Marc J Dunn Professional Profile

Marc J Dunn is a Certified Lifestyle Mindfulness Meditation and SUD Recovery Coach & Trainer, Writer and Advocate.

For 30+ years of his professional career he has been an entrepreneur and business owner or held a senior management position.

Marc is a golfer with 50 years of experience, maintains a 10-12 handicap and has an excellent putting stroke with good feel and rhythm. He has developed it through Think Breathe Act. And is now bringing his other coaching skills to the Mindful Sports Experience.

Over the last 5 years his experience has included certification as a SUD Recovery Coach, Mindfulness Trainer, Behavioral Health Specialist, Trainer of Specialists and Continuing Education.

He has written for Reach Out Recovery, The Toast, I Love Recovery Cafe and others. He has appeared as a guest on The Jewish Network TV Show “To Life” and the Take12Radio Podcast.

He Directed and spoke at Addiction Recovery Forum last year, which is now on YouTube: The Rest Of Your Life

Marc Dunn is the Publisher and Editor  – The Rest Of Your Life by Allen Reid McGinnis

Mindful Meditation

This practice of Mindful Meditation is a breathing meditation. We focus on breathing not because there’s anything special about it but because that physical sensation of breathing is always there. Throughout the practice, you may find yourself caught up in thoughts, emotions, and sounds—wherever your mind goes, simply come back again to the next breath. If you’re distracted the entire time and come back just once, that’s perfect.

1) Sit comfortably, finding a stable place you can support for a while, either on the floor or in a chair. Close your eyes if you like, or leave them open and gaze down toward the floor.

2) Draw attention to the physical sensation of breathing, perhaps noticing the always-present rising and falling of your abdomen or chest, or perhaps the air moving in and out through your nose or mouth. With each breath, bring attention to these sensations. If you like, mentally note, “Breathing in… Breathing out”, or any mantra that suits you.

3) Many times over, you’ll get distracted by thoughts or feelings. You may feel distracted more often than not. That’s normal. There’s no need to block or end thinking or anything else. Without giving yourself a hard time or expecting anything different, when you discover that your attention has wandered, notice whatever has distracted you and then come back to the breath.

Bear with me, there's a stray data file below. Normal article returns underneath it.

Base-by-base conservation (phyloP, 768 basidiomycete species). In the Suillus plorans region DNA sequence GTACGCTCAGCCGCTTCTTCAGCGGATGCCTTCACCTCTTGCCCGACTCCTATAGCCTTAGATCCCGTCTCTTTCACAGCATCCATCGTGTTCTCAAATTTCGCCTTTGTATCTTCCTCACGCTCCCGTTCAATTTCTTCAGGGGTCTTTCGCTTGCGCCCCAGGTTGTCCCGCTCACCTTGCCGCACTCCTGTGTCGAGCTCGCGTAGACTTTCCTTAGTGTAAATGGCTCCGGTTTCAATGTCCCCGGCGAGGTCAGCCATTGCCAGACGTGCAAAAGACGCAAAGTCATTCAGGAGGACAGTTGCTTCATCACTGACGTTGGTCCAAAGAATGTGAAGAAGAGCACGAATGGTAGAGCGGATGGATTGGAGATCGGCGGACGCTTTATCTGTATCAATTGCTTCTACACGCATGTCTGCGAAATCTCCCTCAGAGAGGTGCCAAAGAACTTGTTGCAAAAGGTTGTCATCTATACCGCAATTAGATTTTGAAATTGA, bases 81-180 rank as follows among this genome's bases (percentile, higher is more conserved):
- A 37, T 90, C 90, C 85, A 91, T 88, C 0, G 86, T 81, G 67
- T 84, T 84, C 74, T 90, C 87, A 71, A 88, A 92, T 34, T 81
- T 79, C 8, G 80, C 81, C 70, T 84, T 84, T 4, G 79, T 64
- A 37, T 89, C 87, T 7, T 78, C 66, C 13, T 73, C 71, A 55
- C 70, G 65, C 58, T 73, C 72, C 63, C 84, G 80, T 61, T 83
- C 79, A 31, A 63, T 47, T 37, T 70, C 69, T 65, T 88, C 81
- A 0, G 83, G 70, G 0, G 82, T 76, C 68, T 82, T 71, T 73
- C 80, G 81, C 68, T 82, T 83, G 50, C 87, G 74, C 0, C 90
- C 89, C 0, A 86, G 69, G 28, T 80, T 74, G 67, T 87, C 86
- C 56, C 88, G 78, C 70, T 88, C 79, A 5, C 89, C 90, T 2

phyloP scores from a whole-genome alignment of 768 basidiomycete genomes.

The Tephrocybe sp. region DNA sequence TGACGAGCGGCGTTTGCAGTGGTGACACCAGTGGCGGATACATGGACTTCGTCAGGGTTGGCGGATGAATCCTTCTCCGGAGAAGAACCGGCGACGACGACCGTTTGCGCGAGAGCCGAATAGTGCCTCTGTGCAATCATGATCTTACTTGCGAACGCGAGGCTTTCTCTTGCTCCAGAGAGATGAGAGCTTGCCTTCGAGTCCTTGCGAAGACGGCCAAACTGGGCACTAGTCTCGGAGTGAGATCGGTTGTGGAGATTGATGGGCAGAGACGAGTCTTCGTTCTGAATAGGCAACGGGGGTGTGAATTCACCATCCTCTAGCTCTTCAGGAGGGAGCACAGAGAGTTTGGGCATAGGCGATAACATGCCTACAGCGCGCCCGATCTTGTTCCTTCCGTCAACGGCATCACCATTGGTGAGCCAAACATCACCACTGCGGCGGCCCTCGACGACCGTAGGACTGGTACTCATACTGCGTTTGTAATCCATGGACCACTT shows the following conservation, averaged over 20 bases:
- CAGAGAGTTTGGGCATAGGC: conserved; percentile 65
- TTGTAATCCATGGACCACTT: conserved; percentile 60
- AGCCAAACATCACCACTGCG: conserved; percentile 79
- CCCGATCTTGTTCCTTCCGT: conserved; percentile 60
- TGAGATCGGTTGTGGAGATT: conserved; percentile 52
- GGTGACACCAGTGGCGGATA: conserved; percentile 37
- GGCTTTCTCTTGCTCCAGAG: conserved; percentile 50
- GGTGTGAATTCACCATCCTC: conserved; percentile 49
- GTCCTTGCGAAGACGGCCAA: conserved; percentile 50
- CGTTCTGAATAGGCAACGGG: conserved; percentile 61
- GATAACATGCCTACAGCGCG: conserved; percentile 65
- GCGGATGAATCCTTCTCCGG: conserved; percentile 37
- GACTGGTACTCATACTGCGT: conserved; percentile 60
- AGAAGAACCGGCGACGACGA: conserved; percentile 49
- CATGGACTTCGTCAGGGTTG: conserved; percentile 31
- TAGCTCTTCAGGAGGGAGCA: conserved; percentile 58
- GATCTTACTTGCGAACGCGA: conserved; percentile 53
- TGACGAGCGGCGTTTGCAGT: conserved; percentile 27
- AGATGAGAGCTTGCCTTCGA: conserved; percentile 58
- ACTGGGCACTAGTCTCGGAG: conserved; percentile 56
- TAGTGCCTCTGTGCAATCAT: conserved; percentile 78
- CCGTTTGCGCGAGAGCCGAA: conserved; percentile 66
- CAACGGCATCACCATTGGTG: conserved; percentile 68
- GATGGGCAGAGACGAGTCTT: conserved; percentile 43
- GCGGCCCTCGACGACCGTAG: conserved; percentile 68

4) Practice pausing before making any physical adjustments, such as moving your body or scratching an itch. With intention, shift at a moment you choose, allowing space between what you experience and what you choose to do.

5) You may find your mind wandering constantly, caught up in a whirlwind—that’s normal, too. Instead of wrestling with or engaging with those thoughts as much, practice observing, noting wherever your attention has been, and then returning to the physical sensation of breathing.

6) Let go of any sense of trying to make something happen. For these few minutes, create an opportunity to not plan or fix or whatever else is your habit. Exert enough effort to sustain this practice, but without causing yourself mental strain. Seek balance in this way; if you find yourself mostly daydreaming and off in fantasy, devote a little extra effort to maintaining your focus.

7) Breathing in and breathing out, return your attention to the breath each time it wanders elsewhere.

8) Continue to practice observing without needing to react. Just sit and pay attention as best you are able. As hard as it is to keep up, that’s all that there is to it. Come back over and over, without judgement or expectation.

9) When you’re ready, gently open your eyes. Take a moment and notice any sounds in the environment. Notice how your body feels now. Notice your thoughts and emotions. Pausing for a moment, decide how you’d like to continue on with your day.

Addiction Now Defined As Brain Disorder, Not Behavior Issue

Addiction is a chronic brain disorder and not simply a behavior problem involving alcohol, drugs, gambling or sex, experts contend in a new definition of addiction, one that is not solely related to problematic substance abuse.
The American Society of Addiction Medicine (ASAM) just released this new definition of addiction after a four-year process involving more than 80 experts.
“At its core, addiction isn’t just a social problem or a moral problem or a criminal problem. It’s a brain problem whose behaviors manifest in all these other areas,” said Dr. Michael Miller, past president of ASAM who oversaw the development of the new definition. “Many behaviors driven by addiction are real problems and sometimes criminal acts. But the disease is about brains, not drugs. It’s about underlying neurology, not outward actions.”
The new definition also describes addiction as a primary disease, meaning that it’s not the result of other causes, such as emotional or psychiatric problems. And like cardiovascular disease and diabetes, addiction is recognized as a chronic disease; so it must be treated, managed and monitored over a person’s lifetime, the researchers say.